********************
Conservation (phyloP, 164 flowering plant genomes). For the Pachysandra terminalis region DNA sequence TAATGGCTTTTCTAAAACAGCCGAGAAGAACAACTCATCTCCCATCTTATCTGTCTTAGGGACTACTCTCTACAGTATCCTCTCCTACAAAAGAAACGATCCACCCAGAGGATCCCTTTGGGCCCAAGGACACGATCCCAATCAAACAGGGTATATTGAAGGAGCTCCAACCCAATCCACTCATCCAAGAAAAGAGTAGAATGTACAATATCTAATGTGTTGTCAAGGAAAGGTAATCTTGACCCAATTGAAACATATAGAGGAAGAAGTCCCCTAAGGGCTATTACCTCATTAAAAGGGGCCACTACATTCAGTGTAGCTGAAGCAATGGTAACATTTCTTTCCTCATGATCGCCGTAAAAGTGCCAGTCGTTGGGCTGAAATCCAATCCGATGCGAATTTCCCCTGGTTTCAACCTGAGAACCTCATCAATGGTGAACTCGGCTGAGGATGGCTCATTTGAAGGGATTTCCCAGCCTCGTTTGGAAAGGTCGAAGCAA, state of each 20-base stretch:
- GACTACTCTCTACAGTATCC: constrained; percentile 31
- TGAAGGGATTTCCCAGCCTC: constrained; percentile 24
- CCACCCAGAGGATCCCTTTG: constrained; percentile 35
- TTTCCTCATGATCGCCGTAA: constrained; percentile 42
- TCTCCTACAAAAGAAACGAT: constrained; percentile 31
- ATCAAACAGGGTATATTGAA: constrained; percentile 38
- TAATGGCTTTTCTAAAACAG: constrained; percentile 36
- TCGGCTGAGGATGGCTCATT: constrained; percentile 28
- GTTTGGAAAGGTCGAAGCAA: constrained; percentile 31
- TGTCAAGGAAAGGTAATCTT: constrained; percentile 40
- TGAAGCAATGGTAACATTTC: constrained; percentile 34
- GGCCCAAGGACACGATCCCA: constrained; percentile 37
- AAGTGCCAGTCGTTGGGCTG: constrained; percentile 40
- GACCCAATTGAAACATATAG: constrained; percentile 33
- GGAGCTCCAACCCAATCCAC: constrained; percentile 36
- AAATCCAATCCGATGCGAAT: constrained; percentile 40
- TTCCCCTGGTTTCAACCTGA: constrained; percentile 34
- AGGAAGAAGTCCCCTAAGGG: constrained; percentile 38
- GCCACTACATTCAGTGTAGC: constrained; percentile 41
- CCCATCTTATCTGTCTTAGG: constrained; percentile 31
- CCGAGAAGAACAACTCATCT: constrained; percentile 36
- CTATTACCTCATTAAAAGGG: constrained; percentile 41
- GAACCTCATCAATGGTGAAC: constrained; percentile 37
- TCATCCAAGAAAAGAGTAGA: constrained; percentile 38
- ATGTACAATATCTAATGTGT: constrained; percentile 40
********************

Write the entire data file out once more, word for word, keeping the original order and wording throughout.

Conservation (phyloP, 164 flowering plant genomes). For the Pachysandra terminalis region DNA sequence TAATGGCTTTTCTAAAACAGCCGAGAAGAACAACTCATCTCCCATCTTATCTGTCTTAGGGACTACTCTCTACAGTATCCTCTCCTACAAAAGAAACGATCCACCCAGAGGATCCCTTTGGGCCCAAGGACACGATCCCAATCAAACAGGGTATATTGAAGGAGCTCCAACCCAATCCACTCATCCAAGAAAAGAGTAGAATGTACAATATCTAATGTGTTGTCAAGGAAAGGTAATCTTGACCCAATTGAAACATATAGAGGAAGAAGTCCCCTAAGGGCTATTACCTCATTAAAAGGGGCCACTACATTCAGTGTAGCTGAAGCAATGGTAACATTTCTTTCCTCATGATCGCCGTAAAAGTGCCAGTCGTTGGGCTGAAATCCAATCCGATGCGAATTTCCCCTGGTTTCAACCTGAGAACCTCATCAATGGTGAACTCGGCTGAGGATGGCTCATTTGAAGGGATTTCCCAGCCTCGTTTGGAAAGGTCGAAGCAA, state of each 20-base stretch:
- GACTACTCTCTACAGTATCC: constrained; percentile 31
- TGAAGGGATTTCCCAGCCTC: constrained; percentile 24
- CCACCCAGAGGATCCCTTTG: constrained; percentile 35
- TTTCCTCATGATCGCCGTAA: constrained; percentile 42
- TCTCCTACAAAAGAAACGAT: constrained; percentile 31
- ATCAAACAGGGTATATTGAA: constrained; percentile 38
- TAATGGCTTTTCTAAAACAG: constrained; percentile 36
- TCGGCTGAGGATGGCTCATT: constrained; percentile 28
- GTTTGGAAAGGTCGAAGCAA: constrained; percentile 31
- TGTCAAGGAAAGGTAATCTT: constrained; percentile 40
- TGAAGCAATGGTAACATTTC: constrained; percentile 34
- GGCCCAAGGACACGATCCCA: constrained; percentile 37
- AAGTGCCAGTCGTTGGGCTG: constrained; percentile 40
- GACCCAATTGAAACATATAG: constrained; percentile 33
- GGAGCTCCAACCCAATCCAC: constrained; percentile 36
- AAATCCAATCCGATGCGAAT: constrained; percentile 40
- TTCCCCTGGTTTCAACCTGA: constrained; percentile 34
- AGGAAGAAGTCCCCTAAGGG: constrained; percentile 38
- GCCACTACATTCAGTGTAGC: constrained; percentile 41
- CCCATCTTATCTGTCTTAGG: constrained; percentile 31
- CCGAGAAGAACAACTCATCT: constrained; percentile 36
- CTATTACCTCATTAAAAGGG: constrained; percentile 41
- GAACCTCATCAATGGTGAAC: constrained; percentile 37
- TCATCCAAGAAAAGAGTAGA: constrained; percentile 38
- ATGTACAATATCTAATGTGT: constrained; percentile 40